Rainier Valley Food Bank sees increased demand due to higher food prices

Higher prices at the grocery store are not only affecting the families who shop there – it’s also affecting local food banks, which are squeezed under costs and facing greater demand for food.

Deliveries were flying through the door of a Rainier Valley food bank on Saturday, as volunteer drivers lined up to pick up bags of groceries for those in need.

“I love being with people who always help me, because I was brought up that way,” said Lawrence Odom, a longtime food bank volunteer.

Lawrence said working at a food bank is good for the soul. In tough times, he said, acts of service keep him going.

“Mostly I love being around people and seeing people do good and trying to do it in this world, because the world wasn’t what it used to be,” Lawrence said.

For many times, things have become more difficult financially.

The need was incredible,” said another volunteer, Otis Pembleton.

Even before the coronavirus spread, Pembleton said, the need was growing.

“Everyone needs food now, and we’re really busy trying to get it to them,” Otis said. “Even before COVID and all of those things, the need was growing every year.”

Otis said the price hikes affected people’s budgets.

The Food Bank quoted the Bureau of Labor Statistics, which recently reported a 9-16% rise in food costs. It affects everyone at all income levels, food bank staff say, and has caused a surge in demand for the Rainier Valley food bank.

“Inflation certainly plays a real role,” Otis said.

“One of the things that is infuriating is the inflation rate, but also when we ran out of stimulus checks – people who might have been able to get by without coming to the food bank found they needed to come to the food bank,” said Gloria Hatcher. – Mays, CEO of the Rainier Valley Food Bank.

The food bank reported an increase in customer visits year on year in 2022. During the reopening of “personal shopping”, where customers choose their own items, about 180 people attended, with only 20 invitations out.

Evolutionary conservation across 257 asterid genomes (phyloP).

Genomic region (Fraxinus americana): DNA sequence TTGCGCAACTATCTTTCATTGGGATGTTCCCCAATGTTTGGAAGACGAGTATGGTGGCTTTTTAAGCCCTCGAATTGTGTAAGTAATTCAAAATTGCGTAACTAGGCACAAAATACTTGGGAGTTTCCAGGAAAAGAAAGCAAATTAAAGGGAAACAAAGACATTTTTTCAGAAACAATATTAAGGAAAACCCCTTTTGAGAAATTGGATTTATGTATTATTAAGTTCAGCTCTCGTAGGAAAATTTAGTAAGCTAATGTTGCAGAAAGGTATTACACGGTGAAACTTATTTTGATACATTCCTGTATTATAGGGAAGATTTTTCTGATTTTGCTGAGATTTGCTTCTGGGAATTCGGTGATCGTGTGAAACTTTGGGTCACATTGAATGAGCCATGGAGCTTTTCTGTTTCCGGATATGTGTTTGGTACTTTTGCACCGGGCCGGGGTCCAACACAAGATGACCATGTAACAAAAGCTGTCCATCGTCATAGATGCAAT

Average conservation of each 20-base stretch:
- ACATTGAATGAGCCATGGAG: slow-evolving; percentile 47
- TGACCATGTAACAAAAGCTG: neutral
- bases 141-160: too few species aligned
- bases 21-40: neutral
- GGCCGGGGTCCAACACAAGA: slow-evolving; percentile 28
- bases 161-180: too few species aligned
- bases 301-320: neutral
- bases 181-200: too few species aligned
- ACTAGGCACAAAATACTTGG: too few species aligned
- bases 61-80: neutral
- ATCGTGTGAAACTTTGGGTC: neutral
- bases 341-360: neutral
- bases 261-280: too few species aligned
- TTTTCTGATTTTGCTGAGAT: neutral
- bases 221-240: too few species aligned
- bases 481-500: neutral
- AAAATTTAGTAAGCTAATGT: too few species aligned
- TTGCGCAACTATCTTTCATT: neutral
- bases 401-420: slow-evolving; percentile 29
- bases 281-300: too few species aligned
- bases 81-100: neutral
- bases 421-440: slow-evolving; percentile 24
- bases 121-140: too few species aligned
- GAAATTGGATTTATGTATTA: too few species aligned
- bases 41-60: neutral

The food bank estimates that 500 to 600 could appear per day when “shopping days” fully reopen.

Previous coverage: Rising food prices can cause food banks to cut back on services to people in need

“We view our service as helping to stabilize your monthly budget, so you can use the food bank as a safety valve for your expenses each month.” Gloria said.

Otis said the food bank has also gotten creative about working around rising food prices on its own budget.

“There’s a bunch of stuff I like to order at a fancy price. We still get a lot of good food here, but we have to be selective when we buy it, get it in season, and things like that,” Otis said.

“We went from a small site to this big beautiful site,” Gloria said. “It’s expensive, and we’re looking forward to making some additional improvements here, so we can expand our programs.”

Gloria hopes to expand the services in the future.

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“We certainly look forward to seeing if the community will continue to support our growth here,” Gloria said. “It’s very important to us. The work we do is very important to the community. So, I just want to stress how lucky we are to have found this place and how much we hope the community will continue to support it.”

The food bank also held free showers on site on Saturdays for those in need.

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